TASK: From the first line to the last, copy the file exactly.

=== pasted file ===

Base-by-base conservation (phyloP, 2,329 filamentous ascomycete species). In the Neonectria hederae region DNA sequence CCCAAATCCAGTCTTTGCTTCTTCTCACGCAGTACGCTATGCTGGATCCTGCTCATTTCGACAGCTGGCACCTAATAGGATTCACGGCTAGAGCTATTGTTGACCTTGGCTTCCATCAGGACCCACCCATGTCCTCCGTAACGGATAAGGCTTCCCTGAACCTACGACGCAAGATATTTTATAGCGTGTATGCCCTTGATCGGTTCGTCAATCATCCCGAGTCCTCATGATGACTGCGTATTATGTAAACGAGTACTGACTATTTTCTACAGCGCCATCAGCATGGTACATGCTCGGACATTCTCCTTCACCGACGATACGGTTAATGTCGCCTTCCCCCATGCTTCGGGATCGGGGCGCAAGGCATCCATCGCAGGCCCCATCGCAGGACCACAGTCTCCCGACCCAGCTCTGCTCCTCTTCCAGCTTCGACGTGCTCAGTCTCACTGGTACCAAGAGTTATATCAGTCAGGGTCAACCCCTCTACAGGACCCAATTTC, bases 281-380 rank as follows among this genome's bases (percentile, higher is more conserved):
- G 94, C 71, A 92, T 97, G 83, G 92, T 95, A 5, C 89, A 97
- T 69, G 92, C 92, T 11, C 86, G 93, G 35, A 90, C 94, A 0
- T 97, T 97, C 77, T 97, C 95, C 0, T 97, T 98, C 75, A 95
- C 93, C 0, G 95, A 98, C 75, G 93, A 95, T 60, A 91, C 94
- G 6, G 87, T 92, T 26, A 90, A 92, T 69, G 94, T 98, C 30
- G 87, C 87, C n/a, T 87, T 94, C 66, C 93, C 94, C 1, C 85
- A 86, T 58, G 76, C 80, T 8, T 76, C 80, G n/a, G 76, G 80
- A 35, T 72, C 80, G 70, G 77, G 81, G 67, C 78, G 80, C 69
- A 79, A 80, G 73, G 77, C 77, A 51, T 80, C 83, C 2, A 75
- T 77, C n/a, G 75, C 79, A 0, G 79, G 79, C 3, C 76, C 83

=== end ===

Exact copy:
Base-by-base conservation (phyloP, 2,329 filamentous ascomycete species). In the Neonectria hederae region DNA sequence CCCAAATCCAGTCTTTGCTTCTTCTCACGCAGTACGCTATGCTGGATCCTGCTCATTTCGACAGCTGGCACCTAATAGGATTCACGGCTAGAGCTATTGTTGACCTTGGCTTCCATCAGGACCCACCCATGTCCTCCGTAACGGATAAGGCTTCCCTGAACCTACGACGCAAGATATTTTATAGCGTGTATGCCCTTGATCGGTTCGTCAATCATCCCGAGTCCTCATGATGACTGCGTATTATGTAAACGAGTACTGACTATTTTCTACAGCGCCATCAGCATGGTACATGCTCGGACATTCTCCTTCACCGACGATACGGTTAATGTCGCCTTCCCCCATGCTTCGGGATCGGGGCGCAAGGCATCCATCGCAGGCCCCATCGCAGGACCACAGTCTCCCGACCCAGCTCTGCTCCTCTTCCAGCTTCGACGTGCTCAGTCTCACTGGTACCAAGAGTTATATCAGTCAGGGTCAACCCCTCTACAGGACCCAATTTC, bases 281-380 rank as follows among this genome's bases (percentile, higher is more conserved):
- G 94, C 71, A 92, T 97, G 83, G 92, T 95, A 5, C 89, A 97
- T 69, G 92, C 92, T 11, C 86, G 93, G 35, A 90, C 94, A 0
- T 97, T 97, C 77, T 97, C 95, C 0, T 97, T 98, C 75, A 95
- C 93, C 0, G 95, A 98, C 75, G 93, A 95, T 60, A 91, C 94
- G 6, G 87, T 92, T 26, A 90, A 92, T 69, G 94, T 98, C 30
- G 87, C 87, C n/a, T 87, T 94, C 66, C 93, C 94, C 1, C 85
- A 86, T 58, G 76, C 80, T 8, T 76, C 80, G n/a, G 76, G 80
- A 35, T 72, C 80, G 70, G 77, G 81, G 67, C 78, G 80, C 69
- A 79, A 80, G 73, G 77, C 77, A 51, T 80, C 83, C 2, A 75
- T 77, C n/a, G 75, C 79, A 0, G 79, G 79, C 3, C 76, C 83